About 2 months into my PAP nightmare, the doc and PA talked with each other (but not me), and at my next semi-emergency meeting with the PA, she said all they'd been able to come up with was the idea of seeing if I'd do any better on bi-level than APAP.
My first bi-level titration resulted in a script for bilevel at IPAP = 8; EPAP = 6. Which is a really weird bilevel script since PS = 2. For a whole lot of reasons that I don't want to get into here, I wound up with a PR System One (Series 50) BiPAP Auto set in fixed bilevel mode with IPAP = 8; EPAP = 6.
The difference in comfort was remarkable. With the BiPAP, I could tolerate being awake in the middle of the night for more than 10-15 minutes without throwing a screaming hissy-fit at hubby about how deeply uncomfortable (and unfair!!!!) all this PAP mess was.
I continued to have some problems with aerophagia and a lot of problems with generally very restless sleep, lots of bedtime insomina, and lots of sleep maintenance insomia. The PA sent me back to the lab for another bi-level titration, that resulted in a script for IPAP 7; EPAP = 4. My stomach could tolerate that without any aerophagia, and my sleep was marginally better (I was also doing hard core CBT-I for the insomnia). But, unfortunately, the titration night was a "good" night OSA-wise, and at home the AHI was bouncing all over the place with a fair number of AHI > 3.5 and 4. And the machine was scoring a lot of snoring. And hubby was confirming the snoring.
And that's when I wound up being switched to Bi-level Auto with the crazy settings that I still use: Min EPAP = 4, Max IPAP = 8, min PS = 2, max PS = 4. Most nights the IPAP is at 8 for most of the night; my EPAP usually stays between 4 and 5, but occasionally gets bumped up to 6 for 30-60 minute stretches. And the stomach can tolerate all this, and my sleep is ranges from "half-decent" to "decent" in terms of the insomnia.
Quote:3. Finally, I have an opportunity, assuming things progress, to get at a terrific price a Respironics 750p which I think is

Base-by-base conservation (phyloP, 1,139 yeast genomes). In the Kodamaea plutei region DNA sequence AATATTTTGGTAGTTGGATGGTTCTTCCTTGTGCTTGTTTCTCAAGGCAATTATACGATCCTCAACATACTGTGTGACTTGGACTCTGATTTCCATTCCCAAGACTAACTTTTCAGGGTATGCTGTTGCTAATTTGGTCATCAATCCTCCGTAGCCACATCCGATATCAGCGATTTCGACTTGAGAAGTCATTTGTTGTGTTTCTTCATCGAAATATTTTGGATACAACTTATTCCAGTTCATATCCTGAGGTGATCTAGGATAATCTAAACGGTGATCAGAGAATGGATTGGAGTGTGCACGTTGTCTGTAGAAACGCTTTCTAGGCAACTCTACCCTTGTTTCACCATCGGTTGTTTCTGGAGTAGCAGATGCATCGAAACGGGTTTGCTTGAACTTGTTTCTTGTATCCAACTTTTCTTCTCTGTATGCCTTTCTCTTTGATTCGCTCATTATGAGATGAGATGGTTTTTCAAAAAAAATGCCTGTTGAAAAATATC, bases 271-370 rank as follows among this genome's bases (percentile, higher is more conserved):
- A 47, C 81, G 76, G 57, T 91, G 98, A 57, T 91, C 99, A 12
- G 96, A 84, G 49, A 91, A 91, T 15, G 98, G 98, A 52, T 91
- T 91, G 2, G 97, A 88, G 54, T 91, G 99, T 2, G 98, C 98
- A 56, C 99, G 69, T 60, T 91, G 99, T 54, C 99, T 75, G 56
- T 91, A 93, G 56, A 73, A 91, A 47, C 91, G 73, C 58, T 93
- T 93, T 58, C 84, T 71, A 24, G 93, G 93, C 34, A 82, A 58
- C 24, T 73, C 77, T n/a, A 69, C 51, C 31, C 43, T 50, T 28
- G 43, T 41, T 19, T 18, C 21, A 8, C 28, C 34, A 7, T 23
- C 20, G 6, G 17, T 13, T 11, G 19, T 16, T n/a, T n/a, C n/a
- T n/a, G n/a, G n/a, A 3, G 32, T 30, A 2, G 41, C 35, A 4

"Respironics PR System One REMstar BiPAP Auto w/ Bi-Flex"
(does 750p automatically equal precisely and totally that? Or are some 750p's not bi-flex, or not Auto, or not BiPAP, for example?)
The 750p is the exact machine I use. It is the slightly older Series 50 System One BiPAP Auto. It has no heated hose option. The humidifer cannot be preheated. The LCD does not have 1-day data available. And the min PS = 2
in Auto mode cannot be changed. But those are really the only things different between the 750 BiPAP Auto and the 760 BiPAP Auto.
The "p" in the model name indicates it was originally bundled with a (Series 50) System One Humidifier, as I recall.
The 750p System One BiPAP Auto can be run in:
- Fixed CPAP mode
- Fixed bilevel mode
- Auto bilevel mode
Because min PS = 2
there is no way to effectively turn the 750p into an APAP, although setting the (max) PS = 2 will mean that it will run very similar to the S9 AutoSet with EPR = 2.
It's also worth pointing out that the Flex systems on the PR machines are not like the Resmed EPR system. The Flex systems do drop the pressure at the beginning of each exhalation, but the drop is NOT by a fixed amount. The size of the drop depends on the forcefulness of the exhalation. And even with Flex = 3 and a very forceful exhalation, the pressure is probably only going to drop by 1.5-2.0 cm. The pressure increase starts sooner in Flex than it does for EPR.
All that said, the 750p is a really nice machine. If it's a good price and you want to see what bi-level feels like with a PS = 4 or 5, it's worth considering.